The Case For Steaming Your Hard-Boiled Eggs Every Single Time

Hard-boiled eggs are one of those foods everyone does a little bit differently. It's a process rife with quick and easy hacks and tips that promise the best hard-boiled eggs ever, ones with perfectly tender whites and non-chalky yolks that peel easily and don't have the dreaded green ring. The suggestions are endless: Drop eggs in already boiling water, plunge them into an ice bath afterward, and be sure to add a bit of white vinegar to the water while cooking to easily detach the shell in one piece. But the case for steaming your hard-boiled eggs every single time may outweigh all the advice you've heard before.


Steaming your hard-boiled eggs is a simple and easy way to ensure they come out perfectly cooked. It takes the same amount of time (or could even be a bit faster) and yields a more tender egg overall. When it comes to ease of peeling, steamed hard-boiled eggs peel equally as well as hard-boiled eggs cooked in boiling water.

And steaming couldn't be easier to do. Bring an inch of water to a boil in a big pot with a steamer basket inside. Once the water is boiling, place your eggs in the steamer, cover, and cook for 12 minutes. Once time is up, quickly spoon each egg into an ice water bath to cool. Wait about 15 minutes before peeling and enjoy fully intact and hard-boiled eggs.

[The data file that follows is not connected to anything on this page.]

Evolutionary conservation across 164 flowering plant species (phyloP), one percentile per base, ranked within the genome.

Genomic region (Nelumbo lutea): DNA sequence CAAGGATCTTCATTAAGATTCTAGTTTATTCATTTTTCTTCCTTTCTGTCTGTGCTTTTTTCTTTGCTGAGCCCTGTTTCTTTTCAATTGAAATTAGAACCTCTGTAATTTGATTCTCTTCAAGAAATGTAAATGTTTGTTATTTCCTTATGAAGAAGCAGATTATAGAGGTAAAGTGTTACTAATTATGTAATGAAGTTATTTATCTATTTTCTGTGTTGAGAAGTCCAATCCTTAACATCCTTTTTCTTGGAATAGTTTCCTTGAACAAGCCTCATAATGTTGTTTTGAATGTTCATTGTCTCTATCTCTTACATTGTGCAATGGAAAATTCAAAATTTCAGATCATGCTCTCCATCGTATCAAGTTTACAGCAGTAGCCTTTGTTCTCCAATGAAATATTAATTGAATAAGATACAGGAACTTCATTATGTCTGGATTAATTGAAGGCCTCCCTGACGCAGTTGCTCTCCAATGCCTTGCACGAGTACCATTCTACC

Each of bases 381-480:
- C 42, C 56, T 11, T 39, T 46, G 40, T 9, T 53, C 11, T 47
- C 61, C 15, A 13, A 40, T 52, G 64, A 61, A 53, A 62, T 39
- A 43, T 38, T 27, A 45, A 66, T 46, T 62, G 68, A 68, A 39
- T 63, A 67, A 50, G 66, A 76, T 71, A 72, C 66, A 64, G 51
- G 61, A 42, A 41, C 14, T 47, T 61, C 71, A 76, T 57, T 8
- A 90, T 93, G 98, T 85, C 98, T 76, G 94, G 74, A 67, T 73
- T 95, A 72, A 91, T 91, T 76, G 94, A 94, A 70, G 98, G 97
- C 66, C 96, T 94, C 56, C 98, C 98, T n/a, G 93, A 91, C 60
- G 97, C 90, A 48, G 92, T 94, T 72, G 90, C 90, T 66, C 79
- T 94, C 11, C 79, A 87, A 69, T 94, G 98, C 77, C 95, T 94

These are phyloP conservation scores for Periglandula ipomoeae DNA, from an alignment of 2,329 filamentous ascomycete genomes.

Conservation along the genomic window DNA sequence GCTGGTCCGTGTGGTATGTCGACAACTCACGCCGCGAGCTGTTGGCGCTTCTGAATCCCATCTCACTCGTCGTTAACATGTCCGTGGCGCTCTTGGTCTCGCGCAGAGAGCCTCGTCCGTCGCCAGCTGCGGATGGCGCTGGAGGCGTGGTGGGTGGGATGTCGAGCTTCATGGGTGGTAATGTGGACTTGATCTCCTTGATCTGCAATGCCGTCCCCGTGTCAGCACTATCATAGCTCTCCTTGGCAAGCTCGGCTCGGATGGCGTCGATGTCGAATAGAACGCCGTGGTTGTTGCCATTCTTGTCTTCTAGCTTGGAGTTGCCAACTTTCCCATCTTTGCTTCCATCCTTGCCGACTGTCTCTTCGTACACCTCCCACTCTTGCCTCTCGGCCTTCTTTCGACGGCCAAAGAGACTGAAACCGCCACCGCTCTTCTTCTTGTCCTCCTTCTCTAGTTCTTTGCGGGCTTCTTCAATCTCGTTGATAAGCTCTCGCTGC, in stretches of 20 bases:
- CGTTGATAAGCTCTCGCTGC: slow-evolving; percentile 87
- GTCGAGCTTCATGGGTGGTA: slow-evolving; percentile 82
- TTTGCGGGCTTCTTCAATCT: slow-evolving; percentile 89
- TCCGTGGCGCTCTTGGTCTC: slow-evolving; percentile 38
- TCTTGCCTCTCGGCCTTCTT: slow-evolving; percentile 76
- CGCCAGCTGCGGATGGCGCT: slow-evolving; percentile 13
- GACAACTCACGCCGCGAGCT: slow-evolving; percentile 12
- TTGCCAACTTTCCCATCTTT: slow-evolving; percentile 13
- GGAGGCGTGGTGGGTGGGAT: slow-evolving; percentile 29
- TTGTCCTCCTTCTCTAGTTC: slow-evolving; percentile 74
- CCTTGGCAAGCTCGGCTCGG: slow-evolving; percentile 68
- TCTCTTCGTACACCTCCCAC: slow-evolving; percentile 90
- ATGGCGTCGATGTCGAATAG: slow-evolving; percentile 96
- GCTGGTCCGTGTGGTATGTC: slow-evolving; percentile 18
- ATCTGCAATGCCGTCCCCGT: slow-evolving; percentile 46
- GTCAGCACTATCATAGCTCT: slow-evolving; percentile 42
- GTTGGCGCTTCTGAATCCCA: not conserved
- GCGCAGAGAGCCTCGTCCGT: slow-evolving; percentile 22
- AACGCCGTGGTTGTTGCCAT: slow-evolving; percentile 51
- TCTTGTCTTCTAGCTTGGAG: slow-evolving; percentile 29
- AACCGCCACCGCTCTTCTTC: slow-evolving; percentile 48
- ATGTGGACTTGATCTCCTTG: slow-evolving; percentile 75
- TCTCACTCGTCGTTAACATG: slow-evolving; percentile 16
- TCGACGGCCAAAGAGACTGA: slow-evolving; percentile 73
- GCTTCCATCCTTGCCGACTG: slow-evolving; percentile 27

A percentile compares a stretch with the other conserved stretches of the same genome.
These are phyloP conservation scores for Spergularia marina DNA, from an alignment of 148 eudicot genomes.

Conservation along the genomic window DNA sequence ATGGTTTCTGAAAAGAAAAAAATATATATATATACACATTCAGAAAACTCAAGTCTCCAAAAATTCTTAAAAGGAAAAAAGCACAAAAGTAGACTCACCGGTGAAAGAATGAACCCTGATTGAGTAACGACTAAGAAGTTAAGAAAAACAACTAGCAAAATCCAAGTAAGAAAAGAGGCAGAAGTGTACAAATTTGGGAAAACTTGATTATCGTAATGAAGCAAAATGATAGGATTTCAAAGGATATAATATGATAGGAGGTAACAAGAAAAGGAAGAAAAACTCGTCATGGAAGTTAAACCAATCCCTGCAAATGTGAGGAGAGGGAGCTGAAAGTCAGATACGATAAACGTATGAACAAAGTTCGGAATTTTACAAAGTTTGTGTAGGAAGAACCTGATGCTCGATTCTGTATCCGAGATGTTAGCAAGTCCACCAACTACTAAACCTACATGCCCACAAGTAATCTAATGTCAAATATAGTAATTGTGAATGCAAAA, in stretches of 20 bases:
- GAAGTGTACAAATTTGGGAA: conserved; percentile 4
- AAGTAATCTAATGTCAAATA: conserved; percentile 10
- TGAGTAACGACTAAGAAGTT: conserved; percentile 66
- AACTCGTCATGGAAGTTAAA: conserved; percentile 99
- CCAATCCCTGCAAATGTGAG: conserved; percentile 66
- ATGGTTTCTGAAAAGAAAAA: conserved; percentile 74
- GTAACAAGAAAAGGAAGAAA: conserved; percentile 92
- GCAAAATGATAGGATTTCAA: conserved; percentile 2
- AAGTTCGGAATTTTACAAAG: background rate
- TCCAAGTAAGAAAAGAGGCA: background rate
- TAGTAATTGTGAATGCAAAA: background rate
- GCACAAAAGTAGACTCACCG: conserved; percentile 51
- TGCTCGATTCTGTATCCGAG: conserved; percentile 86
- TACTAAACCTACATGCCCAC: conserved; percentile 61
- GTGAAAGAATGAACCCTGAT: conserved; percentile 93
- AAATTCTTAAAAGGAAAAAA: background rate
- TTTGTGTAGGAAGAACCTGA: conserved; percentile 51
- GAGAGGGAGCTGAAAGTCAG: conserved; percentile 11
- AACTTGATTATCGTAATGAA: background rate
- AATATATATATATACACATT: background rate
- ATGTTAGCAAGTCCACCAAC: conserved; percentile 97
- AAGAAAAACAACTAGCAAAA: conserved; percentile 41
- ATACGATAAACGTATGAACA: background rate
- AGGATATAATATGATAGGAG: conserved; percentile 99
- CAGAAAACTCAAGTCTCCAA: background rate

Why it works

Proving something works is all about repetition and replicating results, and chef and food journalist J. Kenji López-Alt did just that to test out all the methods of preparing hard-boiled eggs to identify the best way. Does a cold-water start result in eggs that are more easily peeled? Does cooking the eggs in a muffin tin in the oven lead to rubbery whites? He shared his trials and experiments with The New York Times, finally landing on steaming as the best technique for preparation.


López-Alt borrowed from the scientific method to test out all the supposed tricks, record his results, and analyze the data. Taste-wise, eggs that are steamed turn out more tender than boiled eggs because the indirect heat from the steam is more gentle than boiling water. It's also just as fast or faster to steam your eggs because you only need to bring one inch of water to a boil versus an entire pot.

Other hard-boiled egg tips to file away

There's often some debate over whether fresh eggs or older eggs are better for hard-boiling. Turns out, it depends on what you're using them for. If aesthetics matter and visual presentation is important to you — perhaps for the creamiest deviled eggs — then you might want to go with fresher eggs. The air pocket inside the eggshell grows with time, which means older eggs can turn out a bit misshapen when hard-boiled and peeled. They're also more likely to develop the dreaded green ring around the yolk, thanks to the alkalinity of the egg white. If the presentation doesn't matter, then either fresh or older eggs work; they taste the same.


Another tip involves using a push pin to achieve a perfectly hard-boiled egg. Backed by famed chef Jacques Pépin, the trick advises piercing a tiny hole into the base of the egg at the wider end. This allows the gas that builds up there to escape during the boiling process, ensuring your egg doesn't crack the shell as it expands and cooks.